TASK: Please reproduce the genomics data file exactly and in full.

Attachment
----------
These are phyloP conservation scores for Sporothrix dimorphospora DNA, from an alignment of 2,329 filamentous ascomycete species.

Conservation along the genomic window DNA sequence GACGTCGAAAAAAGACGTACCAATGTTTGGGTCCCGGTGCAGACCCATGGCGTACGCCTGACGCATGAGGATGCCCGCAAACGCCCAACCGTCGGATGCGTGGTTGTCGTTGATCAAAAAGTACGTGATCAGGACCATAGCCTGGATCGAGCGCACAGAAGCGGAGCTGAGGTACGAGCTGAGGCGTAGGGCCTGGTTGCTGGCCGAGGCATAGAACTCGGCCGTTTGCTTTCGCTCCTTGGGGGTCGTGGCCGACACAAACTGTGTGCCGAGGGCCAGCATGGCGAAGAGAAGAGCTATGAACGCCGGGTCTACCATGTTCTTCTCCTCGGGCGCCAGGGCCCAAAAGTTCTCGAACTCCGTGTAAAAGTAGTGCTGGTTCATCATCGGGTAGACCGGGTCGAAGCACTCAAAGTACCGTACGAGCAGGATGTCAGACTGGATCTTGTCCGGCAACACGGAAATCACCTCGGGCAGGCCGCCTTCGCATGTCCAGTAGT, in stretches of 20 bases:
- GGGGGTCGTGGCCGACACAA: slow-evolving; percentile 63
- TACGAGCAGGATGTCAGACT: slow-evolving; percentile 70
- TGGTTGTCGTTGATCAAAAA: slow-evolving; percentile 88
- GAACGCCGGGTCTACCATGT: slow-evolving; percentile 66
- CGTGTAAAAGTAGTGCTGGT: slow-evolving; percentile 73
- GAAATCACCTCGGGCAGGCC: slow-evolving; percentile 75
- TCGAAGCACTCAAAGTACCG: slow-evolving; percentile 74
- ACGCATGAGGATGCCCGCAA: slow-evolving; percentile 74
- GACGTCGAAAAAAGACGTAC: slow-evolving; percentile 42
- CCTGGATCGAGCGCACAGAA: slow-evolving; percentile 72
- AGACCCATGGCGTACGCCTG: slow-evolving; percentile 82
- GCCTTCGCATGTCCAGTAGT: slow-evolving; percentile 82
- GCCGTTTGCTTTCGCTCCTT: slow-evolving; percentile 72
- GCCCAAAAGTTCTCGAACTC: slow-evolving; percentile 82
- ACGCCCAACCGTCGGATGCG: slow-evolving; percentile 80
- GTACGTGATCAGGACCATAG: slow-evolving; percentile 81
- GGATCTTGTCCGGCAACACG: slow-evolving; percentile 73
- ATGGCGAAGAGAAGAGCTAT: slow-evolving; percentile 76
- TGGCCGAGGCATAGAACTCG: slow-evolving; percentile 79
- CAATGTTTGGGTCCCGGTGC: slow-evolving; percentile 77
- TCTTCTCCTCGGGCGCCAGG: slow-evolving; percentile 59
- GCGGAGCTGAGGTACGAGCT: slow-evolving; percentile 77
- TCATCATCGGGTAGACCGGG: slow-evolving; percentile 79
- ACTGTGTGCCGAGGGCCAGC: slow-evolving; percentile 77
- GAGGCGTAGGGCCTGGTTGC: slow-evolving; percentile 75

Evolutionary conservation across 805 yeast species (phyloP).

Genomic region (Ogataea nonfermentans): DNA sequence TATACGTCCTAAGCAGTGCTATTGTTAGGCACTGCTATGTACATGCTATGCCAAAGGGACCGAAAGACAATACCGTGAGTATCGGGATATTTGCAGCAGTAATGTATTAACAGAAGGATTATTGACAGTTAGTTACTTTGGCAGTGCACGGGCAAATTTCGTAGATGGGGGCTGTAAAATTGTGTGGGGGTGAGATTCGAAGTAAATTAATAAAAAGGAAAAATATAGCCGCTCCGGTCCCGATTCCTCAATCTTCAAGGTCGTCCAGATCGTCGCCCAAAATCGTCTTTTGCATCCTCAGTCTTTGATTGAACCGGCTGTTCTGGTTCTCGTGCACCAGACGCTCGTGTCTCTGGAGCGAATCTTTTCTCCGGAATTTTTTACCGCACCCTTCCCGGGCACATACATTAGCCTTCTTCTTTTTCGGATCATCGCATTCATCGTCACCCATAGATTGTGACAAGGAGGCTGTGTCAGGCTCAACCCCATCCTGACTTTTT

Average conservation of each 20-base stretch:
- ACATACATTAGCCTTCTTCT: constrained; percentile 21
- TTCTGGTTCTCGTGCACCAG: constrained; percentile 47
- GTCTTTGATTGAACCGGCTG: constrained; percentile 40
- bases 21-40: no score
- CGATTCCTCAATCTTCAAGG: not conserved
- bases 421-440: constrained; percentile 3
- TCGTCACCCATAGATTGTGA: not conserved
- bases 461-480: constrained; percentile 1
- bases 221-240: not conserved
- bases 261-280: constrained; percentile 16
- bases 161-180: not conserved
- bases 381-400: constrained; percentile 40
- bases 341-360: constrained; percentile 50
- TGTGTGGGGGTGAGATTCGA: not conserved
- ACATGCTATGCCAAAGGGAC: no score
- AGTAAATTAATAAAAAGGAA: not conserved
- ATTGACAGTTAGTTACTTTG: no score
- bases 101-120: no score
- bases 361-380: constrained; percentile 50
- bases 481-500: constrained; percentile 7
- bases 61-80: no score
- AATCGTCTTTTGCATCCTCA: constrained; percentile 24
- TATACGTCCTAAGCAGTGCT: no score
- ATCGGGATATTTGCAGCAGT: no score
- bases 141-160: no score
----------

These are phyloP conservation scores for Sporothrix dimorphospora DNA, from an alignment of 2,329 filamentous ascomycete species.

Conservation along the genomic window DNA sequence GACGTCGAAAAAAGACGTACCAATGTTTGGGTCCCGGTGCAGACCCATGGCGTACGCCTGACGCATGAGGATGCCCGCAAACGCCCAACCGTCGGATGCGTGGTTGTCGTTGATCAAAAAGTACGTGATCAGGACCATAGCCTGGATCGAGCGCACAGAAGCGGAGCTGAGGTACGAGCTGAGGCGTAGGGCCTGGTTGCTGGCCGAGGCATAGAACTCGGCCGTTTGCTTTCGCTCCTTGGGGGTCGTGGCCGACACAAACTGTGTGCCGAGGGCCAGCATGGCGAAGAGAAGAGCTATGAACGCCGGGTCTACCATGTTCTTCTCCTCGGGCGCCAGGGCCCAAAAGTTCTCGAACTCCGTGTAAAAGTAGTGCTGGTTCATCATCGGGTAGACCGGGTCGAAGCACTCAAAGTACCGTACGAGCAGGATGTCAGACTGGATCTTGTCCGGCAACACGGAAATCACCTCGGGCAGGCCGCCTTCGCATGTCCAGTAGT, in stretches of 20 bases:
- GGGGGTCGTGGCCGACACAA: slow-evolving; percentile 63
- TACGAGCAGGATGTCAGACT: slow-evolving; percentile 70
- TGGTTGTCGTTGATCAAAAA: slow-evolving; percentile 88
- GAACGCCGGGTCTACCATGT: slow-evolving; percentile 66
- CGTGTAAAAGTAGTGCTGGT: slow-evolving; percentile 73
- GAAATCACCTCGGGCAGGCC: slow-evolving; percentile 75
- TCGAAGCACTCAAAGTACCG: slow-evolving; percentile 74
- ACGCATGAGGATGCCCGCAA: slow-evolving; percentile 74
- GACGTCGAAAAAAGACGTAC: slow-evolving; percentile 42
- CCTGGATCGAGCGCACAGAA: slow-evolving; percentile 72
- AGACCCATGGCGTACGCCTG: slow-evolving; percentile 82
- GCCTTCGCATGTCCAGTAGT: slow-evolving; percentile 82
- GCCGTTTGCTTTCGCTCCTT: slow-evolving; percentile 72
- GCCCAAAAGTTCTCGAACTC: slow-evolving; percentile 82
- ACGCCCAACCGTCGGATGCG: slow-evolving; percentile 80
- GTACGTGATCAGGACCATAG: slow-evolving; percentile 81
- GGATCTTGTCCGGCAACACG: slow-evolving; percentile 73
- ATGGCGAAGAGAAGAGCTAT: slow-evolving; percentile 76
- TGGCCGAGGCATAGAACTCG: slow-evolving; percentile 79
- CAATGTTTGGGTCCCGGTGC: slow-evolving; percentile 77
- TCTTCTCCTCGGGCGCCAGG: slow-evolving; percentile 59
- GCGGAGCTGAGGTACGAGCT: slow-evolving; percentile 77
- TCATCATCGGGTAGACCGGG: slow-evolving; percentile 79
- ACTGTGTGCCGAGGGCCAGC: slow-evolving; percentile 77
- GAGGCGTAGGGCCTGGTTGC: slow-evolving; percentile 75

Evolutionary conservation across 805 yeast species (phyloP).

Genomic region (Ogataea nonfermentans): DNA sequence TATACGTCCTAAGCAGTGCTATTGTTAGGCACTGCTATGTACATGCTATGCCAAAGGGACCGAAAGACAATACCGTGAGTATCGGGATATTTGCAGCAGTAATGTATTAACAGAAGGATTATTGACAGTTAGTTACTTTGGCAGTGCACGGGCAAATTTCGTAGATGGGGGCTGTAAAATTGTGTGGGGGTGAGATTCGAAGTAAATTAATAAAAAGGAAAAATATAGCCGCTCCGGTCCCGATTCCTCAATCTTCAAGGTCGTCCAGATCGTCGCCCAAAATCGTCTTTTGCATCCTCAGTCTTTGATTGAACCGGCTGTTCTGGTTCTCGTGCACCAGACGCTCGTGTCTCTGGAGCGAATCTTTTCTCCGGAATTTTTTACCGCACCCTTCCCGGGCACATACATTAGCCTTCTTCTTTTTCGGATCATCGCATTCATCGTCACCCATAGATTGTGACAAGGAGGCTGTGTCAGGCTCAACCCCATCCTGACTTTTT

Average conservation of each 20-base stretch:
- ACATACATTAGCCTTCTTCT: constrained; percentile 21
- TTCTGGTTCTCGTGCACCAG: constrained; percentile 47
- GTCTTTGATTGAACCGGCTG: constrained; percentile 40
- bases 21-40: no score
- CGATTCCTCAATCTTCAAGG: not conserved
- bases 421-440: constrained; percentile 3
- TCGTCACCCATAGATTGTGA: not conserved
- bases 461-480: constrained; percentile 1
- bases 221-240: not conserved
- bases 261-280: constrained; percentile 16
- bases 161-180: not conserved
- bases 381-400: constrained; percentile 40
- bases 341-360: constrained; percentile 50
- TGTGTGGGGGTGAGATTCGA: not conserved
- ACATGCTATGCCAAAGGGAC: no score
- AGTAAATTAATAAAAAGGAA: not conserved
- ATTGACAGTTAGTTACTTTG: no score
- bases 101-120: no score
- bases 361-380: constrained; percentile 50
- bases 481-500: constrained; percentile 7
- bases 61-80: no score
- AATCGTCTTTTGCATCCTCA: constrained; percentile 24
- TATACGTCCTAAGCAGTGCT: no score
- ATCGGGATATTTGCAGCAGT: no score
- bases 141-160: no score